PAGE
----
And on the topic of going back to Wales, I see that there’s a systema school near my hometown, so I’ll try to get a couple of private classes if I can, just to finally get a taste. Via Twitter, I’ve also found that one of Cheng Man Ching’s students lives fairly close as well, and it would be cool to catch up with him if I can.
As for the yiquan… well… something’s happening. Last week, I went to a morning class, and really made progress, I felt, with the basic health movements and testing-force exercises. Everything just seemed to work, and I went home feeling stretched, with the tendons in my wrists and hands feeling energised after force had rippled through them. Master Yao commented that I’ve relaxed a lot since I started his classes – which I agree with, and I put it down entirely to the yiquan training methods! I couldn’t go on Saturday, due to the interviews, but I made it yesterday. To be honest, for most of the class I was just feeling tired, but towards the end we had a tui shou training session. I was paired up with one of the new students, who’s about my age, I think, very strong but very tense. I found that the more he pressed, the easier it was to slightly redirect his force and neutralise it, without me needing to use muscular strength. Then the “something’ happened – I found I was able to ‘bounce’ him. I don’t really know what I did, but he was thrown backwards and upwards, with both feet off the floor. As soon as he touched down, I was able to do it again. This really didn’t take any strength on my part. I could have carried on, I think, but I was a little bit freaked out, and broke contact. Hehehe, the whole class was speechless. There was a long discussion about it, which of course I couldn’t follow. Master Yao I think pointed out that I still tend to go through tui shou in a taiji way rather than the way yiquan does it, which is probably true – I tend to be passive and wait for my opponent, rather than moving to take them down. I also haven’t mastered yiquan’s quick, uprooting methods. I’ll work away at it, though. Master Yao told the class that I had real gongfu, though, which of course I’m very pleased about!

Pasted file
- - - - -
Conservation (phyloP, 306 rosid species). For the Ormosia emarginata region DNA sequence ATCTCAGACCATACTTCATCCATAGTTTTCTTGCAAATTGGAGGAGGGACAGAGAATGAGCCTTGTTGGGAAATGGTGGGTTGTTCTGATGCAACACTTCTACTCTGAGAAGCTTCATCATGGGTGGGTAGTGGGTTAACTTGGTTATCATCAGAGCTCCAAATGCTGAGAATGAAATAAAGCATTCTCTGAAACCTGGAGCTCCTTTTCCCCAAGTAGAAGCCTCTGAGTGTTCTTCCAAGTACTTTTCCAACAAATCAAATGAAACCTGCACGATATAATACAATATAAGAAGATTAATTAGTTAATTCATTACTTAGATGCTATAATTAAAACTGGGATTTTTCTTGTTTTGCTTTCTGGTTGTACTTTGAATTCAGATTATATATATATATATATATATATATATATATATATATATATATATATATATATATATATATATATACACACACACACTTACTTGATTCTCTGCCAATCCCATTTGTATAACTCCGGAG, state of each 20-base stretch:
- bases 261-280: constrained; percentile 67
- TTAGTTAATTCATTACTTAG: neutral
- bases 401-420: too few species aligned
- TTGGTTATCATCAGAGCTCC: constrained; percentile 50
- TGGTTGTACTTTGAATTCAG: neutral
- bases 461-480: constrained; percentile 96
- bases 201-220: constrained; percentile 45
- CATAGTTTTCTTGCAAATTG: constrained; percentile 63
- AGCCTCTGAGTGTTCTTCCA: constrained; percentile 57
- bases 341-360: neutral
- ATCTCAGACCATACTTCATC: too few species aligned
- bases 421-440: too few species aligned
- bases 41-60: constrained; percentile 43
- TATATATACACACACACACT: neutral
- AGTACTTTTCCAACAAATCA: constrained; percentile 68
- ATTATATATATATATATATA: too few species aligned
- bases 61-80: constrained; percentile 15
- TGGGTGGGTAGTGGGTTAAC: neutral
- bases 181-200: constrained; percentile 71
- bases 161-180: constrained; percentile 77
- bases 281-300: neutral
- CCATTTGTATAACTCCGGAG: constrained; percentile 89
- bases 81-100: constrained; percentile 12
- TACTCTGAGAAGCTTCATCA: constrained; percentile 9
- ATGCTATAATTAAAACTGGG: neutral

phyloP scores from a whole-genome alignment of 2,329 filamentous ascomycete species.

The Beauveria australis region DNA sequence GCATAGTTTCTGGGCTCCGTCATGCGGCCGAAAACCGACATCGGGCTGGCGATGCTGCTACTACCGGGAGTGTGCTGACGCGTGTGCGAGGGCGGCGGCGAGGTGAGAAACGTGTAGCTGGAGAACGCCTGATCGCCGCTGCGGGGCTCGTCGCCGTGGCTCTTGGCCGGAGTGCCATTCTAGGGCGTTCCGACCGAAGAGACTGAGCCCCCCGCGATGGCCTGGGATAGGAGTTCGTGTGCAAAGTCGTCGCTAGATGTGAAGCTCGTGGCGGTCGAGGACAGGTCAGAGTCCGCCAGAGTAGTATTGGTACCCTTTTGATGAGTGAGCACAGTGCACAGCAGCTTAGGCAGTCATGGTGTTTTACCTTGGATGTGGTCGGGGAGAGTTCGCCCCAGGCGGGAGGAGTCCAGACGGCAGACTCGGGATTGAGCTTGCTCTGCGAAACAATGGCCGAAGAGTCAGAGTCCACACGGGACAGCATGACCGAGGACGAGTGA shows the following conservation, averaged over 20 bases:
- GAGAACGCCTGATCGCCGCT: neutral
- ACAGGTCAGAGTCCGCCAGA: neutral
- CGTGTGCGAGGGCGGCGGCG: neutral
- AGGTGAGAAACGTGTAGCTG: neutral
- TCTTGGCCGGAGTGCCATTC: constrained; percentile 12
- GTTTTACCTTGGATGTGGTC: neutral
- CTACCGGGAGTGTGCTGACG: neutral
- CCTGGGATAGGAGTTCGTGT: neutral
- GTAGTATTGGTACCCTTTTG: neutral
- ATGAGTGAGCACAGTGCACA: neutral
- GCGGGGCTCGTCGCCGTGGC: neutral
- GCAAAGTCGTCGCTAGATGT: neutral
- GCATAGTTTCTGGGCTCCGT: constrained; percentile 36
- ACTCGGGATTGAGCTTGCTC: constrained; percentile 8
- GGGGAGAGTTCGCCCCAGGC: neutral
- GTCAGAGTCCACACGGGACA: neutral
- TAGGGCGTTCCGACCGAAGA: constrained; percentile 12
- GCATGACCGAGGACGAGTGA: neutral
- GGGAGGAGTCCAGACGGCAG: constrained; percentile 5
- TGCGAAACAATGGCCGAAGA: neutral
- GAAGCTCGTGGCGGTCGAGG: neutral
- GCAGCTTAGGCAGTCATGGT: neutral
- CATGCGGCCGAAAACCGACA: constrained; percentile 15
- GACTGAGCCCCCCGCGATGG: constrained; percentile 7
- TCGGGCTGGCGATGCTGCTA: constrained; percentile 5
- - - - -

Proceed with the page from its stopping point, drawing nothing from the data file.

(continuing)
Hehehe, I’ve said it before, and I’ll say it again: yiquan rocks!